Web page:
My wife once described the feeling of being a visitor to a new church perfectly. Imagine that you show up at an acquaintances’ family reunion. It’s obvious that all the people know each other and enjoy one another. They seem comfortable. But not you. You literally don’t even know where to stand as the people mill about and chat. Yes, you smile and shake a few hands, talking briefly (perhaps someone asks what you do for a living), but these conversations are short lived and somewhat strained.  Soon you’re back to floating awkwardly about, wondering if you should leave or find a seat situated in the back where you can dissolve into the shadows.

This is exactly how many church visitors feel for quite some time.

Now re-imagine the above scenario. Imagine how you would feel if someone warm and inviting pulled you in to one of the groups, taking time to introduce you to their friends, intent on making you feel genuinely welcome. It would make a world of difference. It would all still feel a little weird, but you would walk away feeling loved. Like someone with whom they took genuine interest.

But make no mistake. While it is true that this kind of inclusion is absolutely critical, it isn’t enough. Hospitality is hungry for more. It beckons us to open our front door, and by extension, the front door of our life to others.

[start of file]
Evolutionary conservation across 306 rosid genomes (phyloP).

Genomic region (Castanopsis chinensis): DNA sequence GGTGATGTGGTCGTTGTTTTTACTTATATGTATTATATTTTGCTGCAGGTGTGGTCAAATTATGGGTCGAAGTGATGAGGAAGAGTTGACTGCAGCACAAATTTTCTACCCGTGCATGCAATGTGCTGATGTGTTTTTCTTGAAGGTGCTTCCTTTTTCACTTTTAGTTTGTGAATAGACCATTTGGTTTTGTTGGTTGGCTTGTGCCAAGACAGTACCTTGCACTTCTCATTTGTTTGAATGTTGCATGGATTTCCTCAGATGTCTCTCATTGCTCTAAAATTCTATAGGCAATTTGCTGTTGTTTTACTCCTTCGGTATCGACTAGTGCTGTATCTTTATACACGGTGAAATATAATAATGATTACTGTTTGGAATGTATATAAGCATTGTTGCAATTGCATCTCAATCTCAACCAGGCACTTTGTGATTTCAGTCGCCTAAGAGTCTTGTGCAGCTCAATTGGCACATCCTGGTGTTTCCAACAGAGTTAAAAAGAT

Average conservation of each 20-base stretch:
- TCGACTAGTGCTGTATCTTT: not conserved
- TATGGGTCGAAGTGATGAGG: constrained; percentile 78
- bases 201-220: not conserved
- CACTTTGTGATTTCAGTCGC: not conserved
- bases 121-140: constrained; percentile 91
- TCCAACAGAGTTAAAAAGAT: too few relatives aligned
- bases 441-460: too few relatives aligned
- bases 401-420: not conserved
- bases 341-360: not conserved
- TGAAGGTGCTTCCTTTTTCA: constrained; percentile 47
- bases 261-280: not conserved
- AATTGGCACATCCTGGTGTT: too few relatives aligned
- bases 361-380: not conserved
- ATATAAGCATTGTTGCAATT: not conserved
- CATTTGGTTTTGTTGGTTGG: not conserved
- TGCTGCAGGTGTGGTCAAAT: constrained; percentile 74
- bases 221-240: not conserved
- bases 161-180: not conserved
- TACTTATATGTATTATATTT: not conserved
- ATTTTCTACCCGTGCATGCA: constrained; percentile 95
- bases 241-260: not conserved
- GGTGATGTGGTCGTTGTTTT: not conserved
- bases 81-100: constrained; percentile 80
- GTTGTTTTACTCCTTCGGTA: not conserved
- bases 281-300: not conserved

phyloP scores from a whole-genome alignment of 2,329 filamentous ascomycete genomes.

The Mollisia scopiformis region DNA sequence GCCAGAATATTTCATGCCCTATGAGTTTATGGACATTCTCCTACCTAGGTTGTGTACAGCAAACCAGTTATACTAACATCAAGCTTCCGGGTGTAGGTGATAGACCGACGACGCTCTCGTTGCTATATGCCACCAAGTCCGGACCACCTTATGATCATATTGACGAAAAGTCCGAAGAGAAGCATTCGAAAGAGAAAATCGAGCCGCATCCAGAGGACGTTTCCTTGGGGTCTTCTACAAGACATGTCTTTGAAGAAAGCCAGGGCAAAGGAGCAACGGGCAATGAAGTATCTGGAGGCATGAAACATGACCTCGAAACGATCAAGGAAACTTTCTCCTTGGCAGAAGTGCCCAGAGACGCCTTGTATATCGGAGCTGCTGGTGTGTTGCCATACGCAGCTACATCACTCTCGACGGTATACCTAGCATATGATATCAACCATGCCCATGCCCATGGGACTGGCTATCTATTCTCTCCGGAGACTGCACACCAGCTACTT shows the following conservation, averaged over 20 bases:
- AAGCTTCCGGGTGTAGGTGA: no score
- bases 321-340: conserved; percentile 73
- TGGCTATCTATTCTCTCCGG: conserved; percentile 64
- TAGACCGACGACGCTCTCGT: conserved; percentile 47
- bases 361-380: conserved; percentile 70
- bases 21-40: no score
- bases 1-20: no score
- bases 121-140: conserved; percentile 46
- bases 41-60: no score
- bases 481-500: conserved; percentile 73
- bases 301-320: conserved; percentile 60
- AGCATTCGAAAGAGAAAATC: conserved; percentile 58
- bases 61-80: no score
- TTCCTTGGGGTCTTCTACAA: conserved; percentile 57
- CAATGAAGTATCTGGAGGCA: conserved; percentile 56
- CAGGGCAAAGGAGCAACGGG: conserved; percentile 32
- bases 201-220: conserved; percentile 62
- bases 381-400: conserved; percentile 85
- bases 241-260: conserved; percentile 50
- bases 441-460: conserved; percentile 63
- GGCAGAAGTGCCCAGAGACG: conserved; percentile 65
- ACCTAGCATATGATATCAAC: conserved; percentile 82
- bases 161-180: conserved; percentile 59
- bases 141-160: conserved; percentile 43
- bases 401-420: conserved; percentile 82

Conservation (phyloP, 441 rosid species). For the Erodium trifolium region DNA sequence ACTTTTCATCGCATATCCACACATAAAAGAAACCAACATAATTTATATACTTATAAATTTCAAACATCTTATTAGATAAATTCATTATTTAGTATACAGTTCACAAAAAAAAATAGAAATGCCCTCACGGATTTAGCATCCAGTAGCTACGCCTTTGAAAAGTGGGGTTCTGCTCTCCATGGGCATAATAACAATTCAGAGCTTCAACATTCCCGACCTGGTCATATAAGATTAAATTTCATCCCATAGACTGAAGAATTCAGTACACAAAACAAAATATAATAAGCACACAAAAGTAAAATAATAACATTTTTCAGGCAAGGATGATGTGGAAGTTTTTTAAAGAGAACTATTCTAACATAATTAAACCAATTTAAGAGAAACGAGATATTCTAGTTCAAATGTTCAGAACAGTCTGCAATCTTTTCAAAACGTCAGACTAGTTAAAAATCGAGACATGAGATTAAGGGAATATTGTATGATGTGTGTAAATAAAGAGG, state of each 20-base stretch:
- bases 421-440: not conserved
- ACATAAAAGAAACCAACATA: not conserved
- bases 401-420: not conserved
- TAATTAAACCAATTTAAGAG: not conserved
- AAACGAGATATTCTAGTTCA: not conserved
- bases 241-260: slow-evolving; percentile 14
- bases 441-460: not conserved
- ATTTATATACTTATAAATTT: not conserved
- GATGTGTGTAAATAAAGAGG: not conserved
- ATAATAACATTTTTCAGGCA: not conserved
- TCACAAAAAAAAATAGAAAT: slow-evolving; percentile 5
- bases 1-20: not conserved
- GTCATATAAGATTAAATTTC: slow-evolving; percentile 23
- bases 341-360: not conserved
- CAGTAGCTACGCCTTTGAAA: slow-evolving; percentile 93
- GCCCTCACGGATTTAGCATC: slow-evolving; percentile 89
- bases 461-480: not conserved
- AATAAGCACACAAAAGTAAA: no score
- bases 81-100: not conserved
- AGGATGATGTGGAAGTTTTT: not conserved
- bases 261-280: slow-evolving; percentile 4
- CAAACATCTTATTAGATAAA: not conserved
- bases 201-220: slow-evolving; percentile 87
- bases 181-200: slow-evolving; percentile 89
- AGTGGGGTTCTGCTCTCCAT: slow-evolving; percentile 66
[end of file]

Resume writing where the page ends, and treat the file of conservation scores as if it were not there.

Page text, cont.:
But of course inviting people into your home sometimes feels more than a little intimidating. What do I cook? Where do I seat everyone? Oh my, what if they see the backyard full of weeds? Or my unsightly couch? Well, in all fairness, maybe you do need to tidy up. Hoarders don’t have too many friends, after all. But setting aside having to tunnel through one’s living room in order to reach the kitchen table, experience has taught me that when people join our family for dinner, they are not looking to be wowed by the food, impressed by the decor, or fascinated by our skill as conversationalists. They are looking to be known. They are looking to form a new friendship.

We have a dear friend who reminisced about the first time we had them over for dinner. She remembered that we had bratwurst from the grill and macaroni and cheese. The simplicity of the evening was what she remembered with affection. She said she felt at home and at ease right away. If we had waited until we had plenty of time to entertain them in style, we would probably still be waiting, and it turns out we may have just made them uncomfortable! That evening when they walked in our door, we barely knew each other; by the time they walked out our door, we knew it was the beginning of a friendship.

And that’s, perhaps, the best part of eating a meal with someone both as a guest and as a host. The next time I see that person, gone are the awkward pauses and forced small talk. It’s replaced by easy smiles and a more comfortable conversation.

So are you sold yet? Or feel guilty enough? Because I’ll take guilt.

No, in all seriousness, God has called his people to not only declare the excellencies of Him who called us out of darkness, but he has knit us together into a family that has been commissioned to grow through the ever deepening fellowship of the saints, and the unshakable expression of love to a dying and lost world.

We have a really good thing. And it’s meant to be shared. To both the familiar and the unfamiliar. And one of the best places to do that is around a meal in the intimacy of one’s own home.